Modernist Impersonalities: Affect, Authority, and the Subject
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The scholarly story of Victorian character has long been a story of interiority. According to Deidre Lynch's influential account, by the end of the eighteenth century, print consumers were stratified by their approach to character: reading with taste distinctly from the masses meant reading for interpretable insides. Since the work of Sandra Gilbert and Susan Gubar, for instance, it hardly seems possible not to read a character like Jane Eyre as riven by deep selfhood. But in recent scholarship, another story is emerging.
Broadly speaking, this newer work emphasizes character as a dynamically relational form: a mobile entity shaped by interaction—whether with the reader, other characters in the storyworld, or both. Character here is experiential in a nearly physical sense—a matter of movement, perception, and change. It exists formally or phenomenologically, in time and space. With their attention to character as an experience of contact, such perspectives put pressure on the idea of interiority.
Indeed, in a tangential trend, other critics have questioned the individual's private outlines, claiming, rather, intersubjectivity or a blending with social or natural surroundings. This latter work, too, has a strong phenomenological bent. Pain's ontological incommunicability is a means for authors to navigate, and sometimes transcend, the distinction between self and other.
But perhaps the most provocative new views of fictional personhood are those that, more than simply tempering a notion of innerness, emphatically deny its existence. In general, in fact, there has been a remarkable overlap between Victorian and modernist theories of narrated selves.
Most relevantly here, he asserts a difference between this dynamic state of being and static Victorian personality. But as is apparent from the stimulating Victorianist criticism surveyed above, such distinctions are misleading—though also entirely predictable, given the way English studies often charts the course of literature. Moses's account is tacitly one of aesthetic progression: in the twentieth century, fiction outgrows its faith in coherent selves, becoming more attentive to the vagaries and perplexities of existence, as well as the flexibility of temporal, spatial, and hence narrative form.
Scholars often note that historical periodization risks obscuring valuable insights. And yet on the topic of aesthetics and representation, the distinction between Victorianism and modernism seems intransigent, often, as in this case, to the diminution of the former. In recent studies of character, however, I see an opportunity to jettison the idea of progression and to trace cross-period resonances instead. As this work highlights, questions of social ethics, often associated with Victorian literature, do not mutually exclude attention to perceptual and sensual form, often associated with modernist literature.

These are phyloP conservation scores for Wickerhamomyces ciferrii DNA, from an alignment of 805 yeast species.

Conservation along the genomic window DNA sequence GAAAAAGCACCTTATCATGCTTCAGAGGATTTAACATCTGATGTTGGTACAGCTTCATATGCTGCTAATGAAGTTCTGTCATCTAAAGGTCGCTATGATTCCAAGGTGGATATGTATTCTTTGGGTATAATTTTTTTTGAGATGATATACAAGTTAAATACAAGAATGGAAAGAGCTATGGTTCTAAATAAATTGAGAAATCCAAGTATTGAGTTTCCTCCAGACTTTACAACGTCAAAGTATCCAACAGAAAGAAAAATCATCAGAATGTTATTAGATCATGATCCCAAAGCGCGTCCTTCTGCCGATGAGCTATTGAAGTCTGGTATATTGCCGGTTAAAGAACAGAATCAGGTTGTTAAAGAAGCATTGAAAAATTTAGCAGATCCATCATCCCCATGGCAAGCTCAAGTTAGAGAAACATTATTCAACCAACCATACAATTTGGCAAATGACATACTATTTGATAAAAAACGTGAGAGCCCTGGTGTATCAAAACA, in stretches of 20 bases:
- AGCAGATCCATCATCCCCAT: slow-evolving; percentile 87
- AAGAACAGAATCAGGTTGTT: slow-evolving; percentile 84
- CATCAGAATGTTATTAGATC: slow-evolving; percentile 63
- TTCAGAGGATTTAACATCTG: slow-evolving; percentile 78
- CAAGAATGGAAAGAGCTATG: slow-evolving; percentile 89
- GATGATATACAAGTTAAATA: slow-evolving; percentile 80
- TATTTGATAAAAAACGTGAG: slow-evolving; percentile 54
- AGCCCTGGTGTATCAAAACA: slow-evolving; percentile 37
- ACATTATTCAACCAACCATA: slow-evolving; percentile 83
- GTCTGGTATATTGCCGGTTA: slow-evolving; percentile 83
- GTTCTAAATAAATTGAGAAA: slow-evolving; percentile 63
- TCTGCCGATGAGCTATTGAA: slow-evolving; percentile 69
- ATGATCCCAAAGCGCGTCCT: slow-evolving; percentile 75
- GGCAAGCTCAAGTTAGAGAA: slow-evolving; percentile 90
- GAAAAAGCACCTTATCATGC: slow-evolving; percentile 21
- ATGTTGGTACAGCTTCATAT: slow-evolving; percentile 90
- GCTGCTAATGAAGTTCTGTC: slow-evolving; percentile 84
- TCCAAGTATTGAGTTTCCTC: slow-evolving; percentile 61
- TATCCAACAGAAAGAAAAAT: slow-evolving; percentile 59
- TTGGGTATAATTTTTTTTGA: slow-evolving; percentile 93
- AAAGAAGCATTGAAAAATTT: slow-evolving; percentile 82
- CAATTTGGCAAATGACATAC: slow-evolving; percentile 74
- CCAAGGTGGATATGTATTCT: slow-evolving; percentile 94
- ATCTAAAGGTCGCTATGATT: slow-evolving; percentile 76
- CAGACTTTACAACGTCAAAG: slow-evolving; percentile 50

Aiding this reconciliation is the affective turn in both subfields. For Martin, sympathy—here theorized, like Moses's character, through a discourse of vitalism—moves between, and therefore disturbs the boundaries of, individuals. At the same time, paradoxical as it may seem, I'd urge that scholars not abandon the concept of interiority altogether, as simply synonymous with determined psychological identity. For on the contrary, the new physicalist view of character accentuates interiority or depth as itself a dimensional concept, and that we can read its interrelational position in multiple productive ways.
But, as narratives from Middlemarch and prior on through To the Lighthouse and afterward also depict, that moment of contact just as often entails an impression of isolation, misunderstanding, difference: a sense of separate insideness, necessarily opaque or exterior from the perspective of someone else. This, too, is a significant feeling. It is also significant aesthetically, as a matter of perception and point of view.
Ramsay thinks, in Woolf's novel.
If we were doing it today, we would probably be interested in what is now called Web 3. I get very weary of that. I think that we should support the humanities because they are good in and of themselves, not because they serve this greater instrumental purpose. But — I think one way, if not to justify the humanities, in a way, make the inherent value of the humanities more obvious, is by writing for a broader audience, is by sharing your work with people outside the narrow coterie that is modernism.
Since its original conception, the Modernism Lab has been widely used as a public resource for modernist research. For technical reasons, we have migrated the site to a new address and to WordPress. This version of the site, designed, assembled, and developed during the summer of , provides an archive of the original essays and collected media of the original site, which were primarily compiled between and Pericles would look at both of ours and offer suggestions.